Mike @ Doobly-Do Wood Works
mike@dooblydo.com 

Gettin’ jiggy with it? – A Dreaded Dilemma

By   25 Feb 2014

There you are, humming right along on a rather repetitive operation, when you think, “You know, I could make a jig that would help speed this along.  But, I would have to stop doing this to actually make the jig, and I’ll be done soon enough this way.”  If you’ve been woodworking for any appreciable length of time, I am sure you have had this thought roll through your mind.  Professionals will all intone, “Make the Jig!”, while the hobbyists will cry, “I have limited space and no production schedule pressing me, so this way is just fine!”  And they both are right, but for different reasons.

As a professional woodshop, Doobly-Do Wood Works has considerably more space available, a production schedule that must be met and the need for quick, accurate repetition.  Yet, we still do this same cost-benefit analysis before we make a jig or a machine for our shop.  That last part is also the value analysis of any jig: Accuracy, Repeatability and Speed.  The cost analysis is:  Time, Space and Usage.

“Give me six hours to chop down a tree and I will spend the first four sharpening the axe.”  — Abraham Lincoln

Accuracy

Creating a (proper!) jig for an operation drives out variability in the resultant parts.  This makes for better glue-ups, tighter finished assemblies and overall higher quality products from your work.  Just as a novice learns to cut all the pieces of the same dimension from the same tablesaw set-up (for example) so the pieces are identical, a jig basically freezes that ‘set-up’ in time, so it can be used over and over again.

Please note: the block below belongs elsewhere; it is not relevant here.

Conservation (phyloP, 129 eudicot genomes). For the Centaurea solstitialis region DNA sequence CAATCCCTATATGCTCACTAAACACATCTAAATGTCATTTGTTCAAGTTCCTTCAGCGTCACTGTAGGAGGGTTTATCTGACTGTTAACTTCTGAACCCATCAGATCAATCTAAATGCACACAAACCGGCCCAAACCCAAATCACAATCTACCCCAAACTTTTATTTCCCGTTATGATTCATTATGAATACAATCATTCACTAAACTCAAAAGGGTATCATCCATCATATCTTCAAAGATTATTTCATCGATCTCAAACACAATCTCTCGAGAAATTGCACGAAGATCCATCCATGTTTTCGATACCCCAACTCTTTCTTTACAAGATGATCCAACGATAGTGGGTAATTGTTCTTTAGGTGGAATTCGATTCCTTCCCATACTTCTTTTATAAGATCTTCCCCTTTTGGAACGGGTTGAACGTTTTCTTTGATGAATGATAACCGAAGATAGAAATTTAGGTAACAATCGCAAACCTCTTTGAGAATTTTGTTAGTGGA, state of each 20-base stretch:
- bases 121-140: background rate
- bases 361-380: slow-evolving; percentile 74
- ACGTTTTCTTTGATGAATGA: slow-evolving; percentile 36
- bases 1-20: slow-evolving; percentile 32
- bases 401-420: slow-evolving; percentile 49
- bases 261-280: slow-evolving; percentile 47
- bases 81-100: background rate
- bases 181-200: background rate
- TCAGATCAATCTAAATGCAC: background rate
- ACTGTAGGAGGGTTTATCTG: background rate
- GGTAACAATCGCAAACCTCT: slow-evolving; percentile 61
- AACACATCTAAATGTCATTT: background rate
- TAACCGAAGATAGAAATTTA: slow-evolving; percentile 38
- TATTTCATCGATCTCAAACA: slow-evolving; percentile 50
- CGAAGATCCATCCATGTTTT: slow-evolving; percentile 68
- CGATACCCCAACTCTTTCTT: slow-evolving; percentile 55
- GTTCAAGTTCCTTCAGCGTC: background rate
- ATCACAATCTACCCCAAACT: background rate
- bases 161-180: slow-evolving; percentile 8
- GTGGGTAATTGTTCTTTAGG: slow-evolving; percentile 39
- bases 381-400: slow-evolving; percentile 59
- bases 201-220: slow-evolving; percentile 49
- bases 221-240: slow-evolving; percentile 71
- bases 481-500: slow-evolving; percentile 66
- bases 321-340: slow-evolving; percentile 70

Repeatability

As with accuracy, the ability to do the same operation over and over again, the same way over and over again, is an often overlooked benefit to using jigs.  In a production woodshop, it is absolutely invaluable, but the weekend woodworking warrior can employ these same principles.  In fact, if you are producing anything on a regular basis, say for an Etsy shop or an Ebay shop or a flea market stall or a shopping mall kiosk, I would argue the hobbyist’s need for repeatability is identical to a production shop.

Speed